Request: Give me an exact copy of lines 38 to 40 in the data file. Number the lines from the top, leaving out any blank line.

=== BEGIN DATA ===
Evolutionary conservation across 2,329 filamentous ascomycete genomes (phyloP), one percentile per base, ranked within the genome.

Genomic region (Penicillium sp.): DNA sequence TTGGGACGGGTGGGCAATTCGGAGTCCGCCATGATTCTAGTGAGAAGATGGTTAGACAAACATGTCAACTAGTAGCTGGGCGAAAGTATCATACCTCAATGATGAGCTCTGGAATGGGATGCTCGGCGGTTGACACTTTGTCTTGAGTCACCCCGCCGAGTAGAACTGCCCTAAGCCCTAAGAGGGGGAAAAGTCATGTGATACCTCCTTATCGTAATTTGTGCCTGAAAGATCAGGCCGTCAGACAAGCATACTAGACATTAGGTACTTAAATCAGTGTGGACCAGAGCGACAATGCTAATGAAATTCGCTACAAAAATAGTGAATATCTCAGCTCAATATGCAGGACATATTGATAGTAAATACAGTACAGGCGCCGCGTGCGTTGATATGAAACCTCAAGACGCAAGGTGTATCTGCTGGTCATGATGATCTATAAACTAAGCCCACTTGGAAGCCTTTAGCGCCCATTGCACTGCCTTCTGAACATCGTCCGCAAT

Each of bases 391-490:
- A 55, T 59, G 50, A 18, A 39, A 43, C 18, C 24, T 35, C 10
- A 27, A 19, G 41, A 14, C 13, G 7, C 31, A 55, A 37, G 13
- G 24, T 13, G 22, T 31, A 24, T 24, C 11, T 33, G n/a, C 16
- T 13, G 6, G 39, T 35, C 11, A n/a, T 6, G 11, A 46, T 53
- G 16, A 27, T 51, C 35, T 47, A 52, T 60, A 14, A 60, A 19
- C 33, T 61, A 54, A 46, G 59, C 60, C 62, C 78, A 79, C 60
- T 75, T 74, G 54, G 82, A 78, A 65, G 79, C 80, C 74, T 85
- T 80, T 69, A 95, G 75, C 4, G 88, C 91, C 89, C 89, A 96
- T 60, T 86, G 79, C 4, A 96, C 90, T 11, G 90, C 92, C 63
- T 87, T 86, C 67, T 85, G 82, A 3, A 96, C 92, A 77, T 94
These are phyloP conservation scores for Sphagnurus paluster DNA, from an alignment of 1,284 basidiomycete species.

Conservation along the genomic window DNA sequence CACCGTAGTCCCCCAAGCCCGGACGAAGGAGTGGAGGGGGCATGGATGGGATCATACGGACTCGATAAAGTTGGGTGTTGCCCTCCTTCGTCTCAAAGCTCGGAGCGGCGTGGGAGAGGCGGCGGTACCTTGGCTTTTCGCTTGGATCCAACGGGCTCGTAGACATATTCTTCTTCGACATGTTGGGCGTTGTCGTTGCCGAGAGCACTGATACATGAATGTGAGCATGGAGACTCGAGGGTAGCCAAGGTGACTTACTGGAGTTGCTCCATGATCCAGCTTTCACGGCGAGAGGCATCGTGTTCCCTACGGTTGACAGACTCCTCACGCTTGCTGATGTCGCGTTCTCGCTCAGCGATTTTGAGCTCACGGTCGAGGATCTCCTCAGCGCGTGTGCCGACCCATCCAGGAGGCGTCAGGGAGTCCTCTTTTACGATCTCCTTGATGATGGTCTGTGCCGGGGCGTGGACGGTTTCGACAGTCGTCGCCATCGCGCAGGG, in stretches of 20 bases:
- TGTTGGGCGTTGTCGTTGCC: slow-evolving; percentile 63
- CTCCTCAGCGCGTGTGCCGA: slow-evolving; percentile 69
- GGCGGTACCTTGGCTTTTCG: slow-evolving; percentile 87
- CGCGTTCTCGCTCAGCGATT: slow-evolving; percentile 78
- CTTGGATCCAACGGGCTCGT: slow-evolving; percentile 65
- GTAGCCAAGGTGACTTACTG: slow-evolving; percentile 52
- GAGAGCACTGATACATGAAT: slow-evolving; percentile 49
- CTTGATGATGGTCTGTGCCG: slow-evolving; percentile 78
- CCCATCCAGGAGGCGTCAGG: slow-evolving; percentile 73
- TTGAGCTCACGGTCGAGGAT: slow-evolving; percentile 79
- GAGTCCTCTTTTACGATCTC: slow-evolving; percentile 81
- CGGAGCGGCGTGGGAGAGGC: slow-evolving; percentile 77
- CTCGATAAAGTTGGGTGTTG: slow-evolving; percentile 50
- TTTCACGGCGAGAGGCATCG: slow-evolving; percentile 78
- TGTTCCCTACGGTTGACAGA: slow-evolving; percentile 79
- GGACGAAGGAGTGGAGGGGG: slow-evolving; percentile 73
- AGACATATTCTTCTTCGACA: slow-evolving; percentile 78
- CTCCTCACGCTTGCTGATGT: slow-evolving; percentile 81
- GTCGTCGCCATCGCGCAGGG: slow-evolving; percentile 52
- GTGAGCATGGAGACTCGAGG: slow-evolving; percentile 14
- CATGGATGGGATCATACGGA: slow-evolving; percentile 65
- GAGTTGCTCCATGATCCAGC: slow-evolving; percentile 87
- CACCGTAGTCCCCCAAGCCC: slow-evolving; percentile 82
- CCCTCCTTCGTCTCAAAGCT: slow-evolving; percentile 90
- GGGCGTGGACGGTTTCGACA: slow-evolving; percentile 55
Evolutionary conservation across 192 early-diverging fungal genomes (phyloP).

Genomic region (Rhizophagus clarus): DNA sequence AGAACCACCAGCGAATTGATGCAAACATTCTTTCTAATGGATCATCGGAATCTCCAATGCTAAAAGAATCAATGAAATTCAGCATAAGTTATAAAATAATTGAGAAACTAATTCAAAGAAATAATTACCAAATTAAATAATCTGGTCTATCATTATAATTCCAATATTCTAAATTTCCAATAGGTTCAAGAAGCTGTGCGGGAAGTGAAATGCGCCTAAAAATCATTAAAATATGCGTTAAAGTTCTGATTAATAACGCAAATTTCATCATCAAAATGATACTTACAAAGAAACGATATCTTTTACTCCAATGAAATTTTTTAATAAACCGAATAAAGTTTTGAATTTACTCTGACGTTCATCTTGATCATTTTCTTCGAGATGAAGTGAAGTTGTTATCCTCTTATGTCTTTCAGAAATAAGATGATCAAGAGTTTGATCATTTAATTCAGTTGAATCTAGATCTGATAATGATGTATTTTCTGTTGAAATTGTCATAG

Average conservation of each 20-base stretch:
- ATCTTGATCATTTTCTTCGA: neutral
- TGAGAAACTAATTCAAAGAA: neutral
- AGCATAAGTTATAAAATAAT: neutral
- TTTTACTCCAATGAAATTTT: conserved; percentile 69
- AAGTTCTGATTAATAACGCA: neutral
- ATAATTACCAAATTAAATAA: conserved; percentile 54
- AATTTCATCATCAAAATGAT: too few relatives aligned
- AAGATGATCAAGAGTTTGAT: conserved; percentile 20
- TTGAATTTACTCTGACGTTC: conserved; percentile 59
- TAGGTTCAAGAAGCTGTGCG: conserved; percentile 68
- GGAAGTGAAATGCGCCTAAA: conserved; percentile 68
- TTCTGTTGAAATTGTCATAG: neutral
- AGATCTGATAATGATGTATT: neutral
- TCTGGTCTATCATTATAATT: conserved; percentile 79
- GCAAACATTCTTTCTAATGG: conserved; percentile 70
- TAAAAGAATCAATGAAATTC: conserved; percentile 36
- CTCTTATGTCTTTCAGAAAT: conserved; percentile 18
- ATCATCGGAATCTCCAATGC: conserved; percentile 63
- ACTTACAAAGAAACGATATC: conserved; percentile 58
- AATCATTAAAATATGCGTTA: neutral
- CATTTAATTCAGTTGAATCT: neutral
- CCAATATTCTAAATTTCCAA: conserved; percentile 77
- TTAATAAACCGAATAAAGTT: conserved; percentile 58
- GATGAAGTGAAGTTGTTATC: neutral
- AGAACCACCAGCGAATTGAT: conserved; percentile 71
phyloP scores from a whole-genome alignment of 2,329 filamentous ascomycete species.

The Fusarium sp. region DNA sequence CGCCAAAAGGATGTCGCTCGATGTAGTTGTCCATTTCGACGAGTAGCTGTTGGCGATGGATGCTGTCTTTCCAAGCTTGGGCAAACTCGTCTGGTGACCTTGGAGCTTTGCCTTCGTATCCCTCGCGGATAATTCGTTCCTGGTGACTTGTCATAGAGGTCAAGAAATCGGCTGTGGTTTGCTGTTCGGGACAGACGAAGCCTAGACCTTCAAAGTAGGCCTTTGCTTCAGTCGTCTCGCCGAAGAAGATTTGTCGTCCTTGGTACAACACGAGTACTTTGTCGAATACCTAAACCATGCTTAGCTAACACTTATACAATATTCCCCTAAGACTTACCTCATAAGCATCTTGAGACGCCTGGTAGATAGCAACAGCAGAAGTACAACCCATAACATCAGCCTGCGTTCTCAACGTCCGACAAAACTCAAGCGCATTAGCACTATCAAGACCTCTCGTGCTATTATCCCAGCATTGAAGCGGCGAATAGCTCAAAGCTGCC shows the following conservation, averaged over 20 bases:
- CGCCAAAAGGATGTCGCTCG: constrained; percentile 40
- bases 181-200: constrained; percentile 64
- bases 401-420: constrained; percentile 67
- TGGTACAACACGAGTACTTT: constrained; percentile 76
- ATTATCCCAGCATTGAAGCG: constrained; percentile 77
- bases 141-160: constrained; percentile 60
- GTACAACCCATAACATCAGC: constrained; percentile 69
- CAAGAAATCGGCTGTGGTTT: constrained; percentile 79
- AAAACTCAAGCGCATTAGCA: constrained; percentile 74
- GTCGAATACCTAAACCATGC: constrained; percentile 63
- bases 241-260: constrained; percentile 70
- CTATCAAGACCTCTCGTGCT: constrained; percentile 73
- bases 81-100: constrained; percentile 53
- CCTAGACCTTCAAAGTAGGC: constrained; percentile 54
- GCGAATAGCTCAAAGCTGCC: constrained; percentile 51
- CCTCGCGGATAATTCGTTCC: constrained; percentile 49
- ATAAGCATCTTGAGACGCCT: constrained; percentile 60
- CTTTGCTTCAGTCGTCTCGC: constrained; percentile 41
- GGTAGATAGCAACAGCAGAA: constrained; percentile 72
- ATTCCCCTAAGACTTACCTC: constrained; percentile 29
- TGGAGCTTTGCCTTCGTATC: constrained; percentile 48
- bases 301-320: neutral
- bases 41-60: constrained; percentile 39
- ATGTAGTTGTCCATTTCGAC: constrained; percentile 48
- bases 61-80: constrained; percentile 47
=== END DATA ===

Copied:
- CACCGTAGTCCCCCAAGCCC: slow-evolving; percentile 82
- CCCTCCTTCGTCTCAAAGCT: slow-evolving; percentile 90
- GGGCGTGGACGGTTTCGACA: slow-evolving; percentile 55